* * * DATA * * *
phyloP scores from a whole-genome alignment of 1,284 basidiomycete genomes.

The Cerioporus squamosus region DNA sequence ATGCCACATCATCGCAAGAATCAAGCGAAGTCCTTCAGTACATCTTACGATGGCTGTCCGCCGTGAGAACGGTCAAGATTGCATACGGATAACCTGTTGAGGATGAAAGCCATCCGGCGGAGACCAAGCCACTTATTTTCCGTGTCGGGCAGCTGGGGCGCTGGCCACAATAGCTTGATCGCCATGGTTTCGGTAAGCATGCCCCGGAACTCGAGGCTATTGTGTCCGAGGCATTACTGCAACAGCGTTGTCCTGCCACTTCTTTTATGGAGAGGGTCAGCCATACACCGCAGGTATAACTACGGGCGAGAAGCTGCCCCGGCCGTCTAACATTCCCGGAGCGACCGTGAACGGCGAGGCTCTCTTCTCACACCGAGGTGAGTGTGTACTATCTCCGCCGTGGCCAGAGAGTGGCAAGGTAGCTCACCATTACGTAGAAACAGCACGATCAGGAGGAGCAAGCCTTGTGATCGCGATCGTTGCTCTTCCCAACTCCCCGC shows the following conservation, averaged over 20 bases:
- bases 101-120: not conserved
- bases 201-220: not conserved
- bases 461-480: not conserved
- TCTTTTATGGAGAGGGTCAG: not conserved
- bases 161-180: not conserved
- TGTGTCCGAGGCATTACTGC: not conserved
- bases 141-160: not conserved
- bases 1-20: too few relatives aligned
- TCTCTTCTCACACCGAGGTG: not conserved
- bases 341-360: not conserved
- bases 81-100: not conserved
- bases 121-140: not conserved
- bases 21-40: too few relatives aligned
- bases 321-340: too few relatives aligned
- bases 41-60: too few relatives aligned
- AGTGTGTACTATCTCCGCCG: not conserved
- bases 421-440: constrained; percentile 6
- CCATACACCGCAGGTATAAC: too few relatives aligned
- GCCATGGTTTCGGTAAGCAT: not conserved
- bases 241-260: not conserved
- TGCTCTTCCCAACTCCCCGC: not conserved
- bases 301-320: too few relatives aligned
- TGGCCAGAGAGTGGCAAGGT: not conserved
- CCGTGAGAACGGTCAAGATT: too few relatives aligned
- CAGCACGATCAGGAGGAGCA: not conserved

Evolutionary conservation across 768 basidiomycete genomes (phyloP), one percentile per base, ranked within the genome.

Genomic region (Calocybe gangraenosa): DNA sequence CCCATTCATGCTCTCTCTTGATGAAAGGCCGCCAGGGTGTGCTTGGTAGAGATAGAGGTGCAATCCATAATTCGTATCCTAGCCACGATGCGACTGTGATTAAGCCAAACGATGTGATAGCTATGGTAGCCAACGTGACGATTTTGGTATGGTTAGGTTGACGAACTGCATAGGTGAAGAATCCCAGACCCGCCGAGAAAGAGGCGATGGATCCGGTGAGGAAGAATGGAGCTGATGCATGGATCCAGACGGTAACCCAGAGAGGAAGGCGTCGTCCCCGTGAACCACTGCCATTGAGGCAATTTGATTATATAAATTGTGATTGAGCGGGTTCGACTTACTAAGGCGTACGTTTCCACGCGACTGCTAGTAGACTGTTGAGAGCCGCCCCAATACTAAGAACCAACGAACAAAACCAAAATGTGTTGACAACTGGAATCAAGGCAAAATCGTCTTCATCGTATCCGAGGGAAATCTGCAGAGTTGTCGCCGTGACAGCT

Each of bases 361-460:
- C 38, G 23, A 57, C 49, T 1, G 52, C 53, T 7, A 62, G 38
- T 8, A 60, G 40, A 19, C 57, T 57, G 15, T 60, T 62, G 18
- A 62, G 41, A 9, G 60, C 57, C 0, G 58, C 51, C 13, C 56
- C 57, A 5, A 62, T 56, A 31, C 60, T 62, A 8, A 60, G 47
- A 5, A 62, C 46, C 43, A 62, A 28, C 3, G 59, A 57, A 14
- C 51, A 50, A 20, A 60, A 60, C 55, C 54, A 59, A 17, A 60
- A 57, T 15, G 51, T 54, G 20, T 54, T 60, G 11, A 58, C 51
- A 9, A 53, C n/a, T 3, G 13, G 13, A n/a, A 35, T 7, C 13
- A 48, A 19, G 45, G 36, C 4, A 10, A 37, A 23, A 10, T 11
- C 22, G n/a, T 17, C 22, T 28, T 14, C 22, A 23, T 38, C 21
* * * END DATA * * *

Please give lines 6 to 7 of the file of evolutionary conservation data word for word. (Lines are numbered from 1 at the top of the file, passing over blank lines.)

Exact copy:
- TCTTTTATGGAGAGGGTCAG: not conserved
- bases 161-180: not conserved